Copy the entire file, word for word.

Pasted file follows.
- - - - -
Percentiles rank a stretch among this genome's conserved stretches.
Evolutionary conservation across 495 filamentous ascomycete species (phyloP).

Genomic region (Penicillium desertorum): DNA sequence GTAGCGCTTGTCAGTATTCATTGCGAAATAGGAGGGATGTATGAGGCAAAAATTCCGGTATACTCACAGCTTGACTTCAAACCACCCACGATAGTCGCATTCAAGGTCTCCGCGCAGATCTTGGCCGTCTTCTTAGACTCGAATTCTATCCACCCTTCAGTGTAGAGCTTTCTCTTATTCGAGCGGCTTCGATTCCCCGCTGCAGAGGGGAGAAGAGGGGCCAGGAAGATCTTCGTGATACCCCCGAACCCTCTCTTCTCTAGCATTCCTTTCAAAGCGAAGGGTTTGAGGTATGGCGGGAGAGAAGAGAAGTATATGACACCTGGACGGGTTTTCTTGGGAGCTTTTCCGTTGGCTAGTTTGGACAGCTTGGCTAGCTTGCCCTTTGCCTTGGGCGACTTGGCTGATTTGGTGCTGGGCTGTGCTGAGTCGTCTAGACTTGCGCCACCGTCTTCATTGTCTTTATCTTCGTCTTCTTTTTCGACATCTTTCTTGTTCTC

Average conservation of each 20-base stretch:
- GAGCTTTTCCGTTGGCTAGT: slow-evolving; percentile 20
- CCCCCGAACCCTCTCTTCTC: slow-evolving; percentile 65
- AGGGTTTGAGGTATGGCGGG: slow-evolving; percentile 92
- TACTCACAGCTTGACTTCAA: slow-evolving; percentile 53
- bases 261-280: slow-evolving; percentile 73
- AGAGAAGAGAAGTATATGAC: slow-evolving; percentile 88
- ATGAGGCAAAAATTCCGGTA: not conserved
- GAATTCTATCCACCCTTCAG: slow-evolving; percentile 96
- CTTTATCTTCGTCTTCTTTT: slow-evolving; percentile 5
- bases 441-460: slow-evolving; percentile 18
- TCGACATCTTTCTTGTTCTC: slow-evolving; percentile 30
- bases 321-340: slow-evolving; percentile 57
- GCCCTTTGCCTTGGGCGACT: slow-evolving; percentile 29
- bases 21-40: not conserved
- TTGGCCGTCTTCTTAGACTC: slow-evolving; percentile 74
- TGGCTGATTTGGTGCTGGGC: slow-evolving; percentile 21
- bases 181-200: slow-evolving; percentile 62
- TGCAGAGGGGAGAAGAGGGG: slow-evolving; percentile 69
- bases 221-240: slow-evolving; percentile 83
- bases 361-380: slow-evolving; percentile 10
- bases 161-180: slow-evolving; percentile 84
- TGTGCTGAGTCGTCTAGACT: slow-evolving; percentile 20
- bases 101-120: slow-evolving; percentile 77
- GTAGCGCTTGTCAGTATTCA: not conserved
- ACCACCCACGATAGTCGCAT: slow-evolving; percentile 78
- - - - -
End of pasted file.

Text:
Percentiles rank a stretch among this genome's conserved stretches.
Evolutionary conservation across 495 filamentous ascomycete species (phyloP).

Genomic region (Penicillium desertorum): DNA sequence GTAGCGCTTGTCAGTATTCATTGCGAAATAGGAGGGATGTATGAGGCAAAAATTCCGGTATACTCACAGCTTGACTTCAAACCACCCACGATAGTCGCATTCAAGGTCTCCGCGCAGATCTTGGCCGTCTTCTTAGACTCGAATTCTATCCACCCTTCAGTGTAGAGCTTTCTCTTATTCGAGCGGCTTCGATTCCCCGCTGCAGAGGGGAGAAGAGGGGCCAGGAAGATCTTCGTGATACCCCCGAACCCTCTCTTCTCTAGCATTCCTTTCAAAGCGAAGGGTTTGAGGTATGGCGGGAGAGAAGAGAAGTATATGACACCTGGACGGGTTTTCTTGGGAGCTTTTCCGTTGGCTAGTTTGGACAGCTTGGCTAGCTTGCCCTTTGCCTTGGGCGACTTGGCTGATTTGGTGCTGGGCTGTGCTGAGTCGTCTAGACTTGCGCCACCGTCTTCATTGTCTTTATCTTCGTCTTCTTTTTCGACATCTTTCTTGTTCTC

Average conservation of each 20-base stretch:
- GAGCTTTTCCGTTGGCTAGT: slow-evolving; percentile 20
- CCCCCGAACCCTCTCTTCTC: slow-evolving; percentile 65
- AGGGTTTGAGGTATGGCGGG: slow-evolving; percentile 92
- TACTCACAGCTTGACTTCAA: slow-evolving; percentile 53
- bases 261-280: slow-evolving; percentile 73
- AGAGAAGAGAAGTATATGAC: slow-evolving; percentile 88
- ATGAGGCAAAAATTCCGGTA: not conserved
- GAATTCTATCCACCCTTCAG: slow-evolving; percentile 96
- CTTTATCTTCGTCTTCTTTT: slow-evolving; percentile 5
- bases 441-460: slow-evolving; percentile 18
- TCGACATCTTTCTTGTTCTC: slow-evolving; percentile 30
- bases 321-340: slow-evolving; percentile 57
- GCCCTTTGCCTTGGGCGACT: slow-evolving; percentile 29
- bases 21-40: not conserved
- TTGGCCGTCTTCTTAGACTC: slow-evolving; percentile 74
- TGGCTGATTTGGTGCTGGGC: slow-evolving; percentile 21
- bases 181-200: slow-evolving; percentile 62
- TGCAGAGGGGAGAAGAGGGG: slow-evolving; percentile 69
- bases 221-240: slow-evolving; percentile 83
- bases 361-380: slow-evolving; percentile 10
- bases 161-180: slow-evolving; percentile 84
- TGTGCTGAGTCGTCTAGACT: slow-evolving; percentile 20
- bases 101-120: slow-evolving; percentile 77
- GTAGCGCTTGTCAGTATTCA: not conserved
- ACCACCCACGATAGTCGCAT: slow-evolving; percentile 78